WASHINGTON – As Republicans gathered in Tampa on Aug. 27, a 25-year-old Army sergeant serving his third tour in Afghanistan, Christopher J. Birdwell of Windsor, Colorado, was killed in action.
“Everybody loved him,” his brother, Dustin, 23, told the Fort Collins Coloradoan. “He was a really fun guy to be around.”
On Aug. 28, as the convention began, the Army identified a soldier killed with Birdwell: Spec. Mabry J. Anders, 21, of Baker City, Oregon. Another coalition soldier, not yet identified, was killed in an insurgent attack in eastern Afghanistan the same day.
On Aug. 30, the final day of the convention, someone in an Afghan uniform killed three more coalition troops. That morning, maybe as Mitt Romney was running through his acceptance speech one last time, the body of Army Pfc. Shane Cantu of Corunna, Michigan, arrived at Dover Air Force Base. Cantu, 20, had been killed just a few weeks after arriving in Afghanistan when an insurgent threw an explosive over his base wall, his former high school football coach told the Detroit Free Press.
Thursday night Romney delivered the most important speech of his life, telling Americans why he wants to be president and how he would lead the nation. He mentioned the war in Afghanistan zero times.
Has the nation ever been at war and that war been more absent from a presidential convention — or a presidential campaign? Some 68,000 U.S. troops will still be deployed to Afghanistan at the end of September, many of them fighting in the most remote and dangerous conditions imaginable. Some 2,100 have been killed, according to iCasualties.org, more than two-thirds of them under President Barack Obama.
And though the war seems almost forgotten for many Americans, there is still plenty to debate about how it will be conducted in the next few years.
Obama has commanded the war in Afghanistan with a kind of split-the- baby ambivalence. In 2009, he ordered a major ramp-up of U.S. troops while setting the date to begin their withdrawal. His motivations — encouraging the Afghans to take ownership of the fight, managing war fatigue at home — were understandable. But the obvious question was: If the strategic goal justifies such a commitment of U.S. lives, how can it be prudent to order a withdrawal regardless of whether the goal has been achieved?
Last summer Obama overruled his generals’ advice in ordering a drawdown of 10,000 troops in 2011 and an additional 23,000 by this summer. He insisted that “the tide of war is receding” and that it was “time to focus on nation-building here at home.” Yet U.S. deaths continue: 34 in January, 24 in February, 39 in March, 39 in April, 45 in May, 39 in June, 46 in July, 53 in August.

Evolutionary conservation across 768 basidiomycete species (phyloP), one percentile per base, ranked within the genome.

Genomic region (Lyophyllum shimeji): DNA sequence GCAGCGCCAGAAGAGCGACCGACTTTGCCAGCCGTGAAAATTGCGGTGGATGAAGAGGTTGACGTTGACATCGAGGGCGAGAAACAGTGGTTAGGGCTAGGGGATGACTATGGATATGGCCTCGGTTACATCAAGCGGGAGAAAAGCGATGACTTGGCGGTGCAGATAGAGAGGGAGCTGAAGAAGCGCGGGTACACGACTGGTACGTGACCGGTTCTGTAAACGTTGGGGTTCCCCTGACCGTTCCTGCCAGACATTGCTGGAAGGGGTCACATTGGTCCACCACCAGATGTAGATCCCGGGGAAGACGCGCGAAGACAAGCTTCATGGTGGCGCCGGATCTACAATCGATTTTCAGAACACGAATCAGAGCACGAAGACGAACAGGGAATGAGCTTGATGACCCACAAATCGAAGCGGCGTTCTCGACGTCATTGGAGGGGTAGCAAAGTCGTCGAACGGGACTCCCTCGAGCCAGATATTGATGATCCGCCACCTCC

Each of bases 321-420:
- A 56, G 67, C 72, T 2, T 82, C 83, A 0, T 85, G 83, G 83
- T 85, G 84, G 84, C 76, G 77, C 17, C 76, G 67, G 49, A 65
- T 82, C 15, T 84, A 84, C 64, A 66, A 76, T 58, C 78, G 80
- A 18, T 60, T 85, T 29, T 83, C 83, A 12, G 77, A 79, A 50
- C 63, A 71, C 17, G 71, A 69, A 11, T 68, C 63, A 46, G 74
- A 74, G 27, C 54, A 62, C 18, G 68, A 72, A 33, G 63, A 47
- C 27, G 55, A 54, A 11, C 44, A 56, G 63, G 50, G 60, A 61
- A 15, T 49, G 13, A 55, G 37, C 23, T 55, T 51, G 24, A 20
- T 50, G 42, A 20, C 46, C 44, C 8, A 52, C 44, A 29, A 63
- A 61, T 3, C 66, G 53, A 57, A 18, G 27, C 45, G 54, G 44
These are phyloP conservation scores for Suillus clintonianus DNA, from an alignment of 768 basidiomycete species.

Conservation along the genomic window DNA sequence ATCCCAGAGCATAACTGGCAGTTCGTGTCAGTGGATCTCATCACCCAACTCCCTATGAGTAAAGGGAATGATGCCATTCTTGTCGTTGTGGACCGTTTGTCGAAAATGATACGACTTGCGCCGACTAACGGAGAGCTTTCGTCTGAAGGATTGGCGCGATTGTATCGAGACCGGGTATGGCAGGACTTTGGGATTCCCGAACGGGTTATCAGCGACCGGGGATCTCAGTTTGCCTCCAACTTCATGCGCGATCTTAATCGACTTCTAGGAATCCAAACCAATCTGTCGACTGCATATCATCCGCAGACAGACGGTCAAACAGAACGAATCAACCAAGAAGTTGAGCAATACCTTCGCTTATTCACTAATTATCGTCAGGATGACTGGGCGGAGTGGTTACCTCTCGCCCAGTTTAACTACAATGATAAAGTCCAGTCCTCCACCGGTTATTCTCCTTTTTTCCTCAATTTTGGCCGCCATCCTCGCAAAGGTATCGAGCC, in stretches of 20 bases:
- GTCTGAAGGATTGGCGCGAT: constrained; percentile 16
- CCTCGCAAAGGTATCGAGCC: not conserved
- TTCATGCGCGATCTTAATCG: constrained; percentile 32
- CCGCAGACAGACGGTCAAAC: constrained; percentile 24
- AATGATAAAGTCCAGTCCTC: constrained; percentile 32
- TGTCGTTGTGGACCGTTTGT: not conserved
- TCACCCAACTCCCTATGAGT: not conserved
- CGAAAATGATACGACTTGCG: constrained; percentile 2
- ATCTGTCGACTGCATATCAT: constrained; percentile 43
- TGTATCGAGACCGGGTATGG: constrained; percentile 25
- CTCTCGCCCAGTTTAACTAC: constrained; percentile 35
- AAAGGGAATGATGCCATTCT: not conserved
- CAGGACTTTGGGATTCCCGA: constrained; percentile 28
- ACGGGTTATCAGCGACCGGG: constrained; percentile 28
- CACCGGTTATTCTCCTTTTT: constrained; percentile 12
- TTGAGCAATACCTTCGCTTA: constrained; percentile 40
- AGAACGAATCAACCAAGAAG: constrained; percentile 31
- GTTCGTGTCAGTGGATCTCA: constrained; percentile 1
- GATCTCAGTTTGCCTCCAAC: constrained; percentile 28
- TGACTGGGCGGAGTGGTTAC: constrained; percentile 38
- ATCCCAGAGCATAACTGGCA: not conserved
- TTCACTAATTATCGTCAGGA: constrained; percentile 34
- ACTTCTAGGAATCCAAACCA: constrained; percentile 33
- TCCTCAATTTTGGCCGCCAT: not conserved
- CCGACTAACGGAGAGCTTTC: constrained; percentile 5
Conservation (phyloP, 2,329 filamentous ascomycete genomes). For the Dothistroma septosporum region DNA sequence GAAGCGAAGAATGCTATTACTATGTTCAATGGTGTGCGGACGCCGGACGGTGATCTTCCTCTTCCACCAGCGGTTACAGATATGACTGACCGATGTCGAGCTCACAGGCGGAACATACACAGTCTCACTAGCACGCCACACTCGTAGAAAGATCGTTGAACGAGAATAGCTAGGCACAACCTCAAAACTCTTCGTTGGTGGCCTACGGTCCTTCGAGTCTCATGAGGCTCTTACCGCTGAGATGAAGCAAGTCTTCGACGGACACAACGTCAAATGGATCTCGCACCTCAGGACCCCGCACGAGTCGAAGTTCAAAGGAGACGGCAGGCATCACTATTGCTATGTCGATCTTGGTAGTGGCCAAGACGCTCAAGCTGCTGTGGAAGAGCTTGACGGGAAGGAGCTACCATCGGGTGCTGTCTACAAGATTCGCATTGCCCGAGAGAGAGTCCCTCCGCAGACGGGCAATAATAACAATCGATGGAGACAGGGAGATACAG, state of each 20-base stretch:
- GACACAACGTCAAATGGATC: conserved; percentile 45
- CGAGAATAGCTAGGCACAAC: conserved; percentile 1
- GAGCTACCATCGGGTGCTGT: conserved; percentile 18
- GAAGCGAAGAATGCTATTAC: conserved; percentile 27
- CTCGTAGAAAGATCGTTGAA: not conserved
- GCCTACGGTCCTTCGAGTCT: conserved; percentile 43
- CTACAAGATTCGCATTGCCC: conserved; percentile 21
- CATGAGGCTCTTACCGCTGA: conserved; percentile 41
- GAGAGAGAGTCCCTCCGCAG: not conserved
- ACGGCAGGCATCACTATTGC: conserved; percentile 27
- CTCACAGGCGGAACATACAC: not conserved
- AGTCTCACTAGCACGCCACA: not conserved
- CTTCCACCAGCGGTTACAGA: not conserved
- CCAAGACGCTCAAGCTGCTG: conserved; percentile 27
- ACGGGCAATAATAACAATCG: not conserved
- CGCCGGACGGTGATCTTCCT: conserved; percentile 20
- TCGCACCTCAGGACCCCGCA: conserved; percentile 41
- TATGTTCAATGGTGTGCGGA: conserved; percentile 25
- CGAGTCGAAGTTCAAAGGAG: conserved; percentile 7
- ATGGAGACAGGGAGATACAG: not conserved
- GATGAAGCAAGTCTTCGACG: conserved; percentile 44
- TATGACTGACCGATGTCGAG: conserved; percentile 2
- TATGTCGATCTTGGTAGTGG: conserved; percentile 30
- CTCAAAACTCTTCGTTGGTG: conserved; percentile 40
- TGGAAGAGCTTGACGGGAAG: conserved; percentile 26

Romney has criticized Obama at times for setting a withdrawal date, which he said emboldens the enemy, and he has pledged to listen to his commanders in setting withdrawal schedules. But he also has endorsed the goal, now accepted by NATO and Afghanistan, of ceding the combat mission to Afghan forces by the end of 2014.
Even given that broad agreement, big questions remain. How quickly will U.S. forces be drawn down next year? South Carolina Republican Sen. Lindsey Graham, a member of the Armed Forces Committee who has tried to keep attention focused on the war, told me and a few Washington Post colleagues in Tampa that the U.S. mission can still succeed but that the risk is growing — and that too rapid a withdrawal next summer could be fatal.
How large a training and counterterrorism force will be left after 2014? That decision, more than any other, could determine whether the American casualties of the past decade will have delivered long-term security or whether Afghanistan will once again become a breeding ground of terror and misogyny.
Americans are tired of war. It’s not surprising that the candidates don’t want to dwell on it, though neither has neglected it entirely. Romney mentioned Afghanistan in a speech to veterans the day before his acceptance address; Obama followed a visit to the troops with a discussion of them in his radio address Saturday.
But it isn’t right for a country to send troops into battle and then not debate their mission.
“When our men and women are in harm’s way, I expect the president of the United States to address the nation on a regular basis and explain what’s happening and why they’re there and what the mission is, what its progress is, how we’ll know when it’s completed,” Romney said not long ago. “Other presidents have done this. We haven’t heard this president do this.”
I think that’s a fair expectation. I think it applies just as well to the man who would be president.
Fred Hiatt is the editorial page editor of The Washington Post.